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What is VPN encryption and why it is important?

VPN encryption
In simplest definition, encryption means converting the data into indecipherable form while transferring to another device or for storage purposes. It is quite obvious that VPN encryption is done to prevent unauthorized access to the data. All kind of sensitive information and data is stored in encrypted form; it protects organizations, businesses and even individuals from fraud and other pitfalls.

How VPN encryption works?

VPN traffic is encrypted by the sender and decrypted by the receiver; this end to end encryption makes sure the data transferring via VPN remains confidential. The method used for encryption and decryption depends on the VPN protocol you are using.

Of course sender and receiver must have the common encryption key so they can understand each other. Without the encryption key, even the intercepted data has no value to the hacker who has gained access to the traffic.

VPN encryption types

There are numerous types of VPN encryption like:

  • Blowfish
  • 3DES
  • AES-128
  • IPSec
  • MPPE
  • Camellia
  • AES-256

Each of those comes with different technologies and attributes like performance, security, availability and others. Let’s talk about each of these VPN encryption types.


Blow is an olden encryption technique that has been in use since pre-2000 era. This uses 64-bit blocks that mean it experiences issues while encrypting larger data like more than 32Gb. OpenVPN uses Blowfish encryption method.


3DES is as old as Blowfish but it is a product of Federal bureaucracy which is the main difference between these methods. Blowfish is also faster than 3DES. It is also used by OpenVPN.

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AES-128 is way more secure than Blowfish and its better performance makes it a better option for OpenVPN protocol. It is mainly popular because of compatibility.


IPSec provides end to end encryption between the sender and receiver. IPSec is mainly used for L2PT connections and as the name suggests, it encrypts data on IP packet level.


MPPE refers to Microsoft Point to Point Encryption; it is mainly used in dial-up connections and PPTP connections. MPPE offers link encryption between sending and receiving routers.


Camellia is used with 128-bit data blocks with 128, 192 and 256-bit keys. It is developed by NTT and Mitsubishi. It is quite similar to Blowfish in term of performance. Camellia is used by OpenVPN.


AES-256 is mainly used by OpenVPN, SSTP and IKEv2 VPN protocol. It is one of the most secured encryption standards and US government uses this encryption for high level communications.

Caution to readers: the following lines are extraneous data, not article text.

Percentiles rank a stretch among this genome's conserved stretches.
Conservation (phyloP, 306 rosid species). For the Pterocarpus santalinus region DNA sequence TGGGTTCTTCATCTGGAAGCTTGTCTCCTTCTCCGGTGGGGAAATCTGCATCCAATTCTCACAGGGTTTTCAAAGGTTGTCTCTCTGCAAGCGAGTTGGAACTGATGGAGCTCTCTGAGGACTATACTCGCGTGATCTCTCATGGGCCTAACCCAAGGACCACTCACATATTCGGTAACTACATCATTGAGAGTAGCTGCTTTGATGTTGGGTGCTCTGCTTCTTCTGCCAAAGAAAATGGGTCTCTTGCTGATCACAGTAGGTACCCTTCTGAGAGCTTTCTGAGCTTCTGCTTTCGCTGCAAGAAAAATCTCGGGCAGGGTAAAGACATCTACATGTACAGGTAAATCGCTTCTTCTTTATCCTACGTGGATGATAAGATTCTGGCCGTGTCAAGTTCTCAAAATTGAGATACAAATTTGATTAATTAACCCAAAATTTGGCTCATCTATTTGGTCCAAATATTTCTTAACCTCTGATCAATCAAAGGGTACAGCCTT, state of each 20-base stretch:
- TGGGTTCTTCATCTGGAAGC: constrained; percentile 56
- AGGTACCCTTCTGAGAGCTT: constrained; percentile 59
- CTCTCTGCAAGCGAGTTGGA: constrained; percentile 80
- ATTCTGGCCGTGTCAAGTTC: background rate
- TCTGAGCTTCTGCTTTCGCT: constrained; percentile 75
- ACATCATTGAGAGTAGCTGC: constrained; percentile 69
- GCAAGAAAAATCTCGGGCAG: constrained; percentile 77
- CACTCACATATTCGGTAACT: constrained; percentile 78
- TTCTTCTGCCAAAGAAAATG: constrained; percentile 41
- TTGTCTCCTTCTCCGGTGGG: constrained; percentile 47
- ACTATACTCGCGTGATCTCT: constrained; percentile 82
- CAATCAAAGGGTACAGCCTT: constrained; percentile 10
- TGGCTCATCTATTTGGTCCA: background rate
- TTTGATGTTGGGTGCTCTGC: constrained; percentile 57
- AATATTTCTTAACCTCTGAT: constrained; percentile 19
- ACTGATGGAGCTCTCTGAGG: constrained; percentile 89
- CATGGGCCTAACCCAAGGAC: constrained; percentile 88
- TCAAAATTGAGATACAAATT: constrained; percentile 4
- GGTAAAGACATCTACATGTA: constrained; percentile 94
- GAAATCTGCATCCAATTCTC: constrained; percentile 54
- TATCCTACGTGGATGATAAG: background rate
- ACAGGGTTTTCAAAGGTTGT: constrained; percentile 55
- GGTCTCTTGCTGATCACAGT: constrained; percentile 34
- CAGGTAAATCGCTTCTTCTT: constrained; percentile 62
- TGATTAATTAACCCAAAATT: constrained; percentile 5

What is the best VPN encryption?

This is not an easy question to answer. Finding the best VPN encryption type means going through a huge amount of data and taking a lot of factors into consideration. Luckily for you, our experts did that, so you don’t have to. Out of the available encryption protocols, AES-256 and AES-128 stand out and that is the reason why most VPN providers use either one or the other.

AES (Advanced Encryption Standard), known also by its original name Rijndael, is a subset of the Rijndael cipher developed by two Belgian cryptographers which became a specification for the electronic data encryption established by the US National Institute of Standards and Technology. It comprises three block ciphers, AES-128, AES-192 and AES-256.

The best VPN encryption algorithm is considered by many to be AES-256 because it offers a higher level of security. While this is true, experts also argue that taking into account that AES-256 also needs more resources (even 40% more resources in certain cases) while the difference in the level of security is rather small, AES-128 may be a better option.

Finding out what is the best VPN encryption probably depends more on each user and the purposes behind the need for encryption. If you’re looking for the highest level of encryption, with complete disregard to the need for resources, then AES-256 is the way to go. If you’re looking for a more convenient option and a better security / resources ratio, AES-128 is for you.

What are the VPN encryption protocols?

A VPN protocol determines how your data travels between your computer and the VPN server. Each VPN encryption protocol has a different set of specifications, offering different benefits.

Encryption is the process of encoding data in such a manner that only a receiver with the correct decoder will be able to read and use it.

In a VPN, the devices at each end of the “tunnel” encrypt and decrypt the data every time this is sent or received through the tunnel. The protocols assist in applying the encryption keys at each end and that is what makes VPNs work. VPNs use either Internet Protocol Security (IPSec) or generic routing encapsulation (GRE).

There are many VPN encryption protocols and as mentioned before, each offers a unique set of benefits for the user. Some favor speed over security, others focus on privacy and security, while others are known for being stable and reliable more than anything else. Here is a list of VPN protocols usually used by VPN providers:

Check our guide about VPN protocols to find out more about them and which one to use.

Why do we need VPN encryption?

Encryption is important because it allows us to secure our data, information and even web traffic so no other party can access its contents. Organizations and businesses all over the globe use encryption to protect their secrets and classified information. On the other hand, individuals use encryption to protect their identity to prevent identity theft, fraud and other cyber crimes. Encryption implemented by VPN makes sure you remain anonymous on the internet and no one could see your web activities as well as your real identity.

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